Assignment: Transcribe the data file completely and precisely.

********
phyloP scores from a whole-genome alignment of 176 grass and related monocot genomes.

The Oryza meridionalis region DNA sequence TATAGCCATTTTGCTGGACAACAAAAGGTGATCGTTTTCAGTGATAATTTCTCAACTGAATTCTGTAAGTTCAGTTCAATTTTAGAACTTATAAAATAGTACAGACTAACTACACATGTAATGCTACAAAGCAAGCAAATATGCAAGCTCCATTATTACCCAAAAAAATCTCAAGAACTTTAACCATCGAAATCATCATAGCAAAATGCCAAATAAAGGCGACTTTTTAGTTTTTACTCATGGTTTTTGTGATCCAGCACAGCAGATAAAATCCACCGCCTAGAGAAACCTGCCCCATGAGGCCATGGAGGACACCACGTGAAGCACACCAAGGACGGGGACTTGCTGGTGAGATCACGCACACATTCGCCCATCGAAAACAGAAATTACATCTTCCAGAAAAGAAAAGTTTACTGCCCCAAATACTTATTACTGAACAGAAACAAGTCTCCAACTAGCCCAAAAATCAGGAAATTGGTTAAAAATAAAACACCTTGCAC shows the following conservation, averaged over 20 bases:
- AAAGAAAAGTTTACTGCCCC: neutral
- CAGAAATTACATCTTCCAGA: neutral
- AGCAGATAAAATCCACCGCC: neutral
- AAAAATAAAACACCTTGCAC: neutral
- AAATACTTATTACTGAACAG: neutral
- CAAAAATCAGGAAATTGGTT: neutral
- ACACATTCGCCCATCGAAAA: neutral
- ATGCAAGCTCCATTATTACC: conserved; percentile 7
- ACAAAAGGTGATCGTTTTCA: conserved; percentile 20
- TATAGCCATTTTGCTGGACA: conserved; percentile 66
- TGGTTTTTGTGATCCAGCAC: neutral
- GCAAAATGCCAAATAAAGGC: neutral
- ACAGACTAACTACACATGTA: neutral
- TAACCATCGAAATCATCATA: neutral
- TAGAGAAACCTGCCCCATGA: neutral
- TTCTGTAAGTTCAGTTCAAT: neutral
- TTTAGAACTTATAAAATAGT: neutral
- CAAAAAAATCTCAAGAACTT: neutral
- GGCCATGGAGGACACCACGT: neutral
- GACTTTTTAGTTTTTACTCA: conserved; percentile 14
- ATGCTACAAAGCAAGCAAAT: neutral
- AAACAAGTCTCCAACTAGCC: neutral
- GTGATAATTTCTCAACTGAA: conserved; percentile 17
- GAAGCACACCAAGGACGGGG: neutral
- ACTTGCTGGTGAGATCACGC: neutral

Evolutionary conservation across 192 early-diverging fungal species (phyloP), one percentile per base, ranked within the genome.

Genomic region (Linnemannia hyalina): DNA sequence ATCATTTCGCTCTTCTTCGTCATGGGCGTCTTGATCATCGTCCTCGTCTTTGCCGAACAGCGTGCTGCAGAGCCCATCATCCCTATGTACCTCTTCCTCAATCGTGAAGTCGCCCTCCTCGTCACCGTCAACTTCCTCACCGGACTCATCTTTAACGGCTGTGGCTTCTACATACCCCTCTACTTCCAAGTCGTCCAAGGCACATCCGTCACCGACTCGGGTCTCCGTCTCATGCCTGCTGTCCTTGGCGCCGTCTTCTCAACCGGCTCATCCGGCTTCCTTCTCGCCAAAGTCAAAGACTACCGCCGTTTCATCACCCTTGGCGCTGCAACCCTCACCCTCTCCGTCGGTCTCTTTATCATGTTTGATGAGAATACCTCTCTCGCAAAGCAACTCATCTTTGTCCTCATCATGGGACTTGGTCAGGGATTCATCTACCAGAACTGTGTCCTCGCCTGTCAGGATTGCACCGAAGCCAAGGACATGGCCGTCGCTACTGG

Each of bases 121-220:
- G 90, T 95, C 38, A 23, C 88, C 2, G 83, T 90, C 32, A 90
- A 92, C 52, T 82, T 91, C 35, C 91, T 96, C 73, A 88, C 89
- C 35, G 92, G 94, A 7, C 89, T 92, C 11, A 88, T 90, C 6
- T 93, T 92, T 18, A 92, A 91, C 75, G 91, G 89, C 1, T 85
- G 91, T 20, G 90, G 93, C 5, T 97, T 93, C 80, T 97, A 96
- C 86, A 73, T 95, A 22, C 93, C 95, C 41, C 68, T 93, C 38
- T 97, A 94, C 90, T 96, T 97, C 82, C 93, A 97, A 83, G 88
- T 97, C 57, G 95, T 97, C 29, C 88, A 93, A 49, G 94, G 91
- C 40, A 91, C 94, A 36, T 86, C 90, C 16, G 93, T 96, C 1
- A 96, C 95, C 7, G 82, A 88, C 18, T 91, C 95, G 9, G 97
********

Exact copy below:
phyloP scores from a whole-genome alignment of 176 grass and related monocot genomes.

The Oryza meridionalis region DNA sequence TATAGCCATTTTGCTGGACAACAAAAGGTGATCGTTTTCAGTGATAATTTCTCAACTGAATTCTGTAAGTTCAGTTCAATTTTAGAACTTATAAAATAGTACAGACTAACTACACATGTAATGCTACAAAGCAAGCAAATATGCAAGCTCCATTATTACCCAAAAAAATCTCAAGAACTTTAACCATCGAAATCATCATAGCAAAATGCCAAATAAAGGCGACTTTTTAGTTTTTACTCATGGTTTTTGTGATCCAGCACAGCAGATAAAATCCACCGCCTAGAGAAACCTGCCCCATGAGGCCATGGAGGACACCACGTGAAGCACACCAAGGACGGGGACTTGCTGGTGAGATCACGCACACATTCGCCCATCGAAAACAGAAATTACATCTTCCAGAAAAGAAAAGTTTACTGCCCCAAATACTTATTACTGAACAGAAACAAGTCTCCAACTAGCCCAAAAATCAGGAAATTGGTTAAAAATAAAACACCTTGCAC shows the following conservation, averaged over 20 bases:
- AAAGAAAAGTTTACTGCCCC: neutral
- CAGAAATTACATCTTCCAGA: neutral
- AGCAGATAAAATCCACCGCC: neutral
- AAAAATAAAACACCTTGCAC: neutral
- AAATACTTATTACTGAACAG: neutral
- CAAAAATCAGGAAATTGGTT: neutral
- ACACATTCGCCCATCGAAAA: neutral
- ATGCAAGCTCCATTATTACC: conserved; percentile 7
- ACAAAAGGTGATCGTTTTCA: conserved; percentile 20
- TATAGCCATTTTGCTGGACA: conserved; percentile 66
- TGGTTTTTGTGATCCAGCAC: neutral
- GCAAAATGCCAAATAAAGGC: neutral
- ACAGACTAACTACACATGTA: neutral
- TAACCATCGAAATCATCATA: neutral
- TAGAGAAACCTGCCCCATGA: neutral
- TTCTGTAAGTTCAGTTCAAT: neutral
- TTTAGAACTTATAAAATAGT: neutral
- CAAAAAAATCTCAAGAACTT: neutral
- GGCCATGGAGGACACCACGT: neutral
- GACTTTTTAGTTTTTACTCA: conserved; percentile 14
- ATGCTACAAAGCAAGCAAAT: neutral
- AAACAAGTCTCCAACTAGCC: neutral
- GTGATAATTTCTCAACTGAA: conserved; percentile 17
- GAAGCACACCAAGGACGGGG: neutral
- ACTTGCTGGTGAGATCACGC: neutral

Evolutionary conservation across 192 early-diverging fungal species (phyloP), one percentile per base, ranked within the genome.

Genomic region (Linnemannia hyalina): DNA sequence ATCATTTCGCTCTTCTTCGTCATGGGCGTCTTGATCATCGTCCTCGTCTTTGCCGAACAGCGTGCTGCAGAGCCCATCATCCCTATGTACCTCTTCCTCAATCGTGAAGTCGCCCTCCTCGTCACCGTCAACTTCCTCACCGGACTCATCTTTAACGGCTGTGGCTTCTACATACCCCTCTACTTCCAAGTCGTCCAAGGCACATCCGTCACCGACTCGGGTCTCCGTCTCATGCCTGCTGTCCTTGGCGCCGTCTTCTCAACCGGCTCATCCGGCTTCCTTCTCGCCAAAGTCAAAGACTACCGCCGTTTCATCACCCTTGGCGCTGCAACCCTCACCCTCTCCGTCGGTCTCTTTATCATGTTTGATGAGAATACCTCTCTCGCAAAGCAACTCATCTTTGTCCTCATCATGGGACTTGGTCAGGGATTCATCTACCAGAACTGTGTCCTCGCCTGTCAGGATTGCACCGAAGCCAAGGACATGGCCGTCGCTACTGG

Each of bases 121-220:
- G 90, T 95, C 38, A 23, C 88, C 2, G 83, T 90, C 32, A 90
- A 92, C 52, T 82, T 91, C 35, C 91, T 96, C 73, A 88, C 89
- C 35, G 92, G 94, A 7, C 89, T 92, C 11, A 88, T 90, C 6
- T 93, T 92, T 18, A 92, A 91, C 75, G 91, G 89, C 1, T 85
- G 91, T 20, G 90, G 93, C 5, T 97, T 93, C 80, T 97, A 96
- C 86, A 73, T 95, A 22, C 93, C 95, C 41, C 68, T 93, C 38
- T 97, A 94, C 90, T 96, T 97, C 82, C 93, A 97, A 83, G 88
- T 97, C 57, G 95, T 97, C 29, C 88, A 93, A 49, G 94, G 91
- C 40, A 91, C 94, A 36, T 86, C 90, C 16, G 93, T 96, C 1
- A 96, C 95, C 7, G 82, A 88, C 18, T 91, C 95, G 9, G 97